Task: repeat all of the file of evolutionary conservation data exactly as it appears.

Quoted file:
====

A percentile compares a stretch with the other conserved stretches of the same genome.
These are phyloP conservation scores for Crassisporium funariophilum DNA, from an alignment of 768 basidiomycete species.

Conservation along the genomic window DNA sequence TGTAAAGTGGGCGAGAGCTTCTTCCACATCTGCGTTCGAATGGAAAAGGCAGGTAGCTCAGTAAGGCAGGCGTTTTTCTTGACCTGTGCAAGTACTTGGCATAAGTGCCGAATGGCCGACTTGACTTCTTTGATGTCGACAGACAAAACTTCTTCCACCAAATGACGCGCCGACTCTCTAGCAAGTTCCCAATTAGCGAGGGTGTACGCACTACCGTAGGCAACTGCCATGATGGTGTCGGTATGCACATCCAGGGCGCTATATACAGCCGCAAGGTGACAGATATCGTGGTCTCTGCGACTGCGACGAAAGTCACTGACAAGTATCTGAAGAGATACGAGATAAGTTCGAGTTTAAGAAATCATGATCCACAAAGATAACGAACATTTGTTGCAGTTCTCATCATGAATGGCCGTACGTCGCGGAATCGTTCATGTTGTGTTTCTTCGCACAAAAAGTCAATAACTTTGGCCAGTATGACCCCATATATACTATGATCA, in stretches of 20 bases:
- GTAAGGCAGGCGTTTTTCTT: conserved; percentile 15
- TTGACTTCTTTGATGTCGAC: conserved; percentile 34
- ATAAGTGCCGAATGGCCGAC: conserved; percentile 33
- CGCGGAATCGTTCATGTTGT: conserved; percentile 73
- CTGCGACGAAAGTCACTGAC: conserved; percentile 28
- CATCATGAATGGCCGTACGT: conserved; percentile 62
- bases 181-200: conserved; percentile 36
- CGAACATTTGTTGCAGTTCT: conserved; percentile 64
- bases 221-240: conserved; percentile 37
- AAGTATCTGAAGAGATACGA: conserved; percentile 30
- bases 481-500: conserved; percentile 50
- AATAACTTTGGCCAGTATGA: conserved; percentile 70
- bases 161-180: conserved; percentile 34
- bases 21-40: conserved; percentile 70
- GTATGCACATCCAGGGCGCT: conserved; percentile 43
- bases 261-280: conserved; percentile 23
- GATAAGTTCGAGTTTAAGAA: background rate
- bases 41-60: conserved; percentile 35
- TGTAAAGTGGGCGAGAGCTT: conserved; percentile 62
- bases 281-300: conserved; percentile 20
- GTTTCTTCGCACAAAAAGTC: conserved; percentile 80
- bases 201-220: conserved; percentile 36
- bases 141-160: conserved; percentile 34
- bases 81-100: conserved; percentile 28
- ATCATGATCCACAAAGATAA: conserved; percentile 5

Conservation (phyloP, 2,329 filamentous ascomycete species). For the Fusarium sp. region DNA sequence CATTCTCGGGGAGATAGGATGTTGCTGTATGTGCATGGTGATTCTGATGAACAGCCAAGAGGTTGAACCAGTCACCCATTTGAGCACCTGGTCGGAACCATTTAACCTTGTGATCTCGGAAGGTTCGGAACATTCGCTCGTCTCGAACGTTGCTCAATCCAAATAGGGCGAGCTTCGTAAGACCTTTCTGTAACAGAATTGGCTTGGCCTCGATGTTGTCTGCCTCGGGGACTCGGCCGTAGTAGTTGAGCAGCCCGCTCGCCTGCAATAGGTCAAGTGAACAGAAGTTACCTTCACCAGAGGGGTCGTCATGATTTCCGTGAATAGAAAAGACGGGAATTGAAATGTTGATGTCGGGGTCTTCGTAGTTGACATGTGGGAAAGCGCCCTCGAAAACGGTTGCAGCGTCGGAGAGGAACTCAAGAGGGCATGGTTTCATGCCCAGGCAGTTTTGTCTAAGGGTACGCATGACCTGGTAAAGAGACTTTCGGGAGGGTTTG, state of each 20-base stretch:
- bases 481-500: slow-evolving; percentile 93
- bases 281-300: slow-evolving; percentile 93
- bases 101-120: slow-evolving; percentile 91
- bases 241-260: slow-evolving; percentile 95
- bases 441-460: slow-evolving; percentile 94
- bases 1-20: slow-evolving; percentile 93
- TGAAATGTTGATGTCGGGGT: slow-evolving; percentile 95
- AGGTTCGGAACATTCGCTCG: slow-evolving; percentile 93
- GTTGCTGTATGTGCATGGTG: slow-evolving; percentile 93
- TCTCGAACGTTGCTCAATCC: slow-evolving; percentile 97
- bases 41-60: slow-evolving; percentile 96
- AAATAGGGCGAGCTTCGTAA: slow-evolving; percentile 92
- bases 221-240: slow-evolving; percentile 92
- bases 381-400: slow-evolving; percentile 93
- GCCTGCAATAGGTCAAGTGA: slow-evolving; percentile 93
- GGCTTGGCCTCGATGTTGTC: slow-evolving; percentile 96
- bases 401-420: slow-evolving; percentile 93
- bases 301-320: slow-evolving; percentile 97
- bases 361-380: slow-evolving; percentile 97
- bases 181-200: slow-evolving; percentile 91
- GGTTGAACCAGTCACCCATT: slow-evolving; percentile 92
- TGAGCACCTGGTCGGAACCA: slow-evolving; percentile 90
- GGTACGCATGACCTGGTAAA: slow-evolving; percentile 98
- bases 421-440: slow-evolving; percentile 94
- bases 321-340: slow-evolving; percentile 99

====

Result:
A percentile compares a stretch with the other conserved stretches of the same genome.
These are phyloP conservation scores for Crassisporium funariophilum DNA, from an alignment of 768 basidiomycete species.

Conservation along the genomic window DNA sequence TGTAAAGTGGGCGAGAGCTTCTTCCACATCTGCGTTCGAATGGAAAAGGCAGGTAGCTCAGTAAGGCAGGCGTTTTTCTTGACCTGTGCAAGTACTTGGCATAAGTGCCGAATGGCCGACTTGACTTCTTTGATGTCGACAGACAAAACTTCTTCCACCAAATGACGCGCCGACTCTCTAGCAAGTTCCCAATTAGCGAGGGTGTACGCACTACCGTAGGCAACTGCCATGATGGTGTCGGTATGCACATCCAGGGCGCTATATACAGCCGCAAGGTGACAGATATCGTGGTCTCTGCGACTGCGACGAAAGTCACTGACAAGTATCTGAAGAGATACGAGATAAGTTCGAGTTTAAGAAATCATGATCCACAAAGATAACGAACATTTGTTGCAGTTCTCATCATGAATGGCCGTACGTCGCGGAATCGTTCATGTTGTGTTTCTTCGCACAAAAAGTCAATAACTTTGGCCAGTATGACCCCATATATACTATGATCA, in stretches of 20 bases:
- GTAAGGCAGGCGTTTTTCTT: conserved; percentile 15
- TTGACTTCTTTGATGTCGAC: conserved; percentile 34
- ATAAGTGCCGAATGGCCGAC: conserved; percentile 33
- CGCGGAATCGTTCATGTTGT: conserved; percentile 73
- CTGCGACGAAAGTCACTGAC: conserved; percentile 28
- CATCATGAATGGCCGTACGT: conserved; percentile 62
- bases 181-200: conserved; percentile 36
- CGAACATTTGTTGCAGTTCT: conserved; percentile 64
- bases 221-240: conserved; percentile 37
- AAGTATCTGAAGAGATACGA: conserved; percentile 30
- bases 481-500: conserved; percentile 50
- AATAACTTTGGCCAGTATGA: conserved; percentile 70
- bases 161-180: conserved; percentile 34
- bases 21-40: conserved; percentile 70
- GTATGCACATCCAGGGCGCT: conserved; percentile 43
- bases 261-280: conserved; percentile 23
- GATAAGTTCGAGTTTAAGAA: background rate
- bases 41-60: conserved; percentile 35
- TGTAAAGTGGGCGAGAGCTT: conserved; percentile 62
- bases 281-300: conserved; percentile 20
- GTTTCTTCGCACAAAAAGTC: conserved; percentile 80
- bases 201-220: conserved; percentile 36
- bases 141-160: conserved; percentile 34
- bases 81-100: conserved; percentile 28
- ATCATGATCCACAAAGATAA: conserved; percentile 5

Conservation (phyloP, 2,329 filamentous ascomycete species). For the Fusarium sp. region DNA sequence CATTCTCGGGGAGATAGGATGTTGCTGTATGTGCATGGTGATTCTGATGAACAGCCAAGAGGTTGAACCAGTCACCCATTTGAGCACCTGGTCGGAACCATTTAACCTTGTGATCTCGGAAGGTTCGGAACATTCGCTCGTCTCGAACGTTGCTCAATCCAAATAGGGCGAGCTTCGTAAGACCTTTCTGTAACAGAATTGGCTTGGCCTCGATGTTGTCTGCCTCGGGGACTCGGCCGTAGTAGTTGAGCAGCCCGCTCGCCTGCAATAGGTCAAGTGAACAGAAGTTACCTTCACCAGAGGGGTCGTCATGATTTCCGTGAATAGAAAAGACGGGAATTGAAATGTTGATGTCGGGGTCTTCGTAGTTGACATGTGGGAAAGCGCCCTCGAAAACGGTTGCAGCGTCGGAGAGGAACTCAAGAGGGCATGGTTTCATGCCCAGGCAGTTTTGTCTAAGGGTACGCATGACCTGGTAAAGAGACTTTCGGGAGGGTTTG, state of each 20-base stretch:
- bases 481-500: slow-evolving; percentile 93
- bases 281-300: slow-evolving; percentile 93
- bases 101-120: slow-evolving; percentile 91
- bases 241-260: slow-evolving; percentile 95
- bases 441-460: slow-evolving; percentile 94
- bases 1-20: slow-evolving; percentile 93
- TGAAATGTTGATGTCGGGGT: slow-evolving; percentile 95
- AGGTTCGGAACATTCGCTCG: slow-evolving; percentile 93
- GTTGCTGTATGTGCATGGTG: slow-evolving; percentile 93
- TCTCGAACGTTGCTCAATCC: slow-evolving; percentile 97
- bases 41-60: slow-evolving; percentile 96
- AAATAGGGCGAGCTTCGTAA: slow-evolving; percentile 92
- bases 221-240: slow-evolving; percentile 92
- bases 381-400: slow-evolving; percentile 93
- GCCTGCAATAGGTCAAGTGA: slow-evolving; percentile 93
- GGCTTGGCCTCGATGTTGTC: slow-evolving; percentile 96
- bases 401-420: slow-evolving; percentile 93
- bases 301-320: slow-evolving; percentile 97
- bases 361-380: slow-evolving; percentile 97
- bases 181-200: slow-evolving; percentile 91
- GGTTGAACCAGTCACCCATT: slow-evolving; percentile 92
- TGAGCACCTGGTCGGAACCA: slow-evolving; percentile 90
- GGTACGCATGACCTGGTAAA: slow-evolving; percentile 98
- bases 421-440: slow-evolving; percentile 94
- bases 321-340: slow-evolving; percentile 99